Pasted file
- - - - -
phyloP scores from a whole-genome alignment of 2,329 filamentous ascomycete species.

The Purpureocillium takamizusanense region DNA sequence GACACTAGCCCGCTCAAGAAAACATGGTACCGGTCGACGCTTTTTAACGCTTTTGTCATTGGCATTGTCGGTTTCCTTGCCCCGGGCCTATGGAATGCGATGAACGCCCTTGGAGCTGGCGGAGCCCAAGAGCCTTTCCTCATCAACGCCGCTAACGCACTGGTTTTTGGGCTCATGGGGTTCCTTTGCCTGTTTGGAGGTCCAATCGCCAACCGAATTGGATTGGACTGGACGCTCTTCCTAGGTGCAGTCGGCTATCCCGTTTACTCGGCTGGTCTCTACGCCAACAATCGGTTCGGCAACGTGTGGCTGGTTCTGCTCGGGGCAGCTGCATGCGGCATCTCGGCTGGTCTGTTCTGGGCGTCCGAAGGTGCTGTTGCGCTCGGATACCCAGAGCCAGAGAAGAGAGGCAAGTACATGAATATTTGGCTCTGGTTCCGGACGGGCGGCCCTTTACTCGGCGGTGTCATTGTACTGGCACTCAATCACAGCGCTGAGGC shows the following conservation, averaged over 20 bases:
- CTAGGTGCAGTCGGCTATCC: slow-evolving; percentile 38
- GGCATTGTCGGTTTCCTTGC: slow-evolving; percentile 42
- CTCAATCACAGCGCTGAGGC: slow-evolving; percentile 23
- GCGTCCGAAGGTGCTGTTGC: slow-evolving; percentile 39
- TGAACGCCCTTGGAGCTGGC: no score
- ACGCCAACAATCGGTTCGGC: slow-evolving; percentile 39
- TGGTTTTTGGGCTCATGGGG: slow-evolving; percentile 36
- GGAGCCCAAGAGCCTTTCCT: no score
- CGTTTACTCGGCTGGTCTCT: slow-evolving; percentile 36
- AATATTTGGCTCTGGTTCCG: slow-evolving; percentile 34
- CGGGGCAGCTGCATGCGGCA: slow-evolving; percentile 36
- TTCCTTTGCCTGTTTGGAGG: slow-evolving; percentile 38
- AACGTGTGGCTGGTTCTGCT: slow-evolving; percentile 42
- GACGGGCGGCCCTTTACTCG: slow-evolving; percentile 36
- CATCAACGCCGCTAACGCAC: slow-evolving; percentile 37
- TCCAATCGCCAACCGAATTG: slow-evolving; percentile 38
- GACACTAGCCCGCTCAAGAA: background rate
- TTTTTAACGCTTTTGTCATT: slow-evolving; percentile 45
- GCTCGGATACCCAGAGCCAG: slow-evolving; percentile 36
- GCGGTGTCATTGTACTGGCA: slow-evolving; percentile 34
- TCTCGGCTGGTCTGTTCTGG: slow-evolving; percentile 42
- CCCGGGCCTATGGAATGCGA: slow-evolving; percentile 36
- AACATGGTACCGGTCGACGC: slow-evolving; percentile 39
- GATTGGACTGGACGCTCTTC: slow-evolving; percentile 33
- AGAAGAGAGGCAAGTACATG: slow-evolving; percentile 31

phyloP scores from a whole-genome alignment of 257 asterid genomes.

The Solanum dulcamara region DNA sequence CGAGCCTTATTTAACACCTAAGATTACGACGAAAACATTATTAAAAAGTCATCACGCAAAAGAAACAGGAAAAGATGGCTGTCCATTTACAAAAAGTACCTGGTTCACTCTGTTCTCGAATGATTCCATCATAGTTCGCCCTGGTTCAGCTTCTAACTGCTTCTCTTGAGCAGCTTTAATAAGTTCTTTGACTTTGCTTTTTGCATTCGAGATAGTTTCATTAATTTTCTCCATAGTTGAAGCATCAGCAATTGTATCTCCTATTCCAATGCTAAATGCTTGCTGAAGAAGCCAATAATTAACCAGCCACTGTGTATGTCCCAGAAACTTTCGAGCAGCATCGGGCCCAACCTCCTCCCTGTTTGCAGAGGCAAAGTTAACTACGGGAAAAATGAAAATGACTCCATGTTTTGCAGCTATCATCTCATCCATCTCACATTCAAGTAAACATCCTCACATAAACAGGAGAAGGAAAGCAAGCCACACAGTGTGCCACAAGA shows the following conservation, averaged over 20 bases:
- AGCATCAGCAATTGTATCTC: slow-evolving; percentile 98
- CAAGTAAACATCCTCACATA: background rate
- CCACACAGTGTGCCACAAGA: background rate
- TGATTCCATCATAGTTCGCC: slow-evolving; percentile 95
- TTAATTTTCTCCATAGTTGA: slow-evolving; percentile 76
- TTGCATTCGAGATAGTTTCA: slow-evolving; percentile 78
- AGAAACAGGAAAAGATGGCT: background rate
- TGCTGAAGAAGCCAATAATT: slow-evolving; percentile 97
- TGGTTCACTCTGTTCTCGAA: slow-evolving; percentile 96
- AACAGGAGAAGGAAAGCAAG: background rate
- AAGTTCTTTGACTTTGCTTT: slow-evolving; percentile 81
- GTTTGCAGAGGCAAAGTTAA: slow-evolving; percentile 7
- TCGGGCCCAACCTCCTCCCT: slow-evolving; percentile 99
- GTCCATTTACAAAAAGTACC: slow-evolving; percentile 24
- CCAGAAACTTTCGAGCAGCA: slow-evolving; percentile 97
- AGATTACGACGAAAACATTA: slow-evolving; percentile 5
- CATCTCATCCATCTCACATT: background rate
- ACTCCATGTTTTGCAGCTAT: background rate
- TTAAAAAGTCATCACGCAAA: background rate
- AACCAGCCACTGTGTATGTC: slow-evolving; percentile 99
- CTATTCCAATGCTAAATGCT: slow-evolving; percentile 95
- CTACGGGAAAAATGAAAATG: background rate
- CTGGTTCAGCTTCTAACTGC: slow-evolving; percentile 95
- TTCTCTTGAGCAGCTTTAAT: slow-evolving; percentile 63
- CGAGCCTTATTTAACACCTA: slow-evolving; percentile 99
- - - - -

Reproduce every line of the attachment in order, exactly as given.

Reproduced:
phyloP scores from a whole-genome alignment of 2,329 filamentous ascomycete species.

The Purpureocillium takamizusanense region DNA sequence GACACTAGCCCGCTCAAGAAAACATGGTACCGGTCGACGCTTTTTAACGCTTTTGTCATTGGCATTGTCGGTTTCCTTGCCCCGGGCCTATGGAATGCGATGAACGCCCTTGGAGCTGGCGGAGCCCAAGAGCCTTTCCTCATCAACGCCGCTAACGCACTGGTTTTTGGGCTCATGGGGTTCCTTTGCCTGTTTGGAGGTCCAATCGCCAACCGAATTGGATTGGACTGGACGCTCTTCCTAGGTGCAGTCGGCTATCCCGTTTACTCGGCTGGTCTCTACGCCAACAATCGGTTCGGCAACGTGTGGCTGGTTCTGCTCGGGGCAGCTGCATGCGGCATCTCGGCTGGTCTGTTCTGGGCGTCCGAAGGTGCTGTTGCGCTCGGATACCCAGAGCCAGAGAAGAGAGGCAAGTACATGAATATTTGGCTCTGGTTCCGGACGGGCGGCCCTTTACTCGGCGGTGTCATTGTACTGGCACTCAATCACAGCGCTGAGGC shows the following conservation, averaged over 20 bases:
- CTAGGTGCAGTCGGCTATCC: slow-evolving; percentile 38
- GGCATTGTCGGTTTCCTTGC: slow-evolving; percentile 42
- CTCAATCACAGCGCTGAGGC: slow-evolving; percentile 23
- GCGTCCGAAGGTGCTGTTGC: slow-evolving; percentile 39
- TGAACGCCCTTGGAGCTGGC: no score
- ACGCCAACAATCGGTTCGGC: slow-evolving; percentile 39
- TGGTTTTTGGGCTCATGGGG: slow-evolving; percentile 36
- GGAGCCCAAGAGCCTTTCCT: no score
- CGTTTACTCGGCTGGTCTCT: slow-evolving; percentile 36
- AATATTTGGCTCTGGTTCCG: slow-evolving; percentile 34
- CGGGGCAGCTGCATGCGGCA: slow-evolving; percentile 36
- TTCCTTTGCCTGTTTGGAGG: slow-evolving; percentile 38
- AACGTGTGGCTGGTTCTGCT: slow-evolving; percentile 42
- GACGGGCGGCCCTTTACTCG: slow-evolving; percentile 36
- CATCAACGCCGCTAACGCAC: slow-evolving; percentile 37
- TCCAATCGCCAACCGAATTG: slow-evolving; percentile 38
- GACACTAGCCCGCTCAAGAA: background rate
- TTTTTAACGCTTTTGTCATT: slow-evolving; percentile 45
- GCTCGGATACCCAGAGCCAG: slow-evolving; percentile 36
- GCGGTGTCATTGTACTGGCA: slow-evolving; percentile 34
- TCTCGGCTGGTCTGTTCTGG: slow-evolving; percentile 42
- CCCGGGCCTATGGAATGCGA: slow-evolving; percentile 36
- AACATGGTACCGGTCGACGC: slow-evolving; percentile 39
- GATTGGACTGGACGCTCTTC: slow-evolving; percentile 33
- AGAAGAGAGGCAAGTACATG: slow-evolving; percentile 31

phyloP scores from a whole-genome alignment of 257 asterid genomes.

The Solanum dulcamara region DNA sequence CGAGCCTTATTTAACACCTAAGATTACGACGAAAACATTATTAAAAAGTCATCACGCAAAAGAAACAGGAAAAGATGGCTGTCCATTTACAAAAAGTACCTGGTTCACTCTGTTCTCGAATGATTCCATCATAGTTCGCCCTGGTTCAGCTTCTAACTGCTTCTCTTGAGCAGCTTTAATAAGTTCTTTGACTTTGCTTTTTGCATTCGAGATAGTTTCATTAATTTTCTCCATAGTTGAAGCATCAGCAATTGTATCTCCTATTCCAATGCTAAATGCTTGCTGAAGAAGCCAATAATTAACCAGCCACTGTGTATGTCCCAGAAACTTTCGAGCAGCATCGGGCCCAACCTCCTCCCTGTTTGCAGAGGCAAAGTTAACTACGGGAAAAATGAAAATGACTCCATGTTTTGCAGCTATCATCTCATCCATCTCACATTCAAGTAAACATCCTCACATAAACAGGAGAAGGAAAGCAAGCCACACAGTGTGCCACAAGA shows the following conservation, averaged over 20 bases:
- AGCATCAGCAATTGTATCTC: slow-evolving; percentile 98
- CAAGTAAACATCCTCACATA: background rate
- CCACACAGTGTGCCACAAGA: background rate
- TGATTCCATCATAGTTCGCC: slow-evolving; percentile 95
- TTAATTTTCTCCATAGTTGA: slow-evolving; percentile 76
- TTGCATTCGAGATAGTTTCA: slow-evolving; percentile 78
- AGAAACAGGAAAAGATGGCT: background rate
- TGCTGAAGAAGCCAATAATT: slow-evolving; percentile 97
- TGGTTCACTCTGTTCTCGAA: slow-evolving; percentile 96
- AACAGGAGAAGGAAAGCAAG: background rate
- AAGTTCTTTGACTTTGCTTT: slow-evolving; percentile 81
- GTTTGCAGAGGCAAAGTTAA: slow-evolving; percentile 7
- TCGGGCCCAACCTCCTCCCT: slow-evolving; percentile 99
- GTCCATTTACAAAAAGTACC: slow-evolving; percentile 24
- CCAGAAACTTTCGAGCAGCA: slow-evolving; percentile 97
- AGATTACGACGAAAACATTA: slow-evolving; percentile 5
- CATCTCATCCATCTCACATT: background rate
- ACTCCATGTTTTGCAGCTAT: background rate
- TTAAAAAGTCATCACGCAAA: background rate
- AACCAGCCACTGTGTATGTC: slow-evolving; percentile 99
- CTATTCCAATGCTAAATGCT: slow-evolving; percentile 95
- CTACGGGAAAAATGAAAATG: background rate
- CTGGTTCAGCTTCTAACTGC: slow-evolving; percentile 95
- TTCTCTTGAGCAGCTTTAAT: slow-evolving; percentile 63
- CGAGCCTTATTTAACACCTA: slow-evolving; percentile 99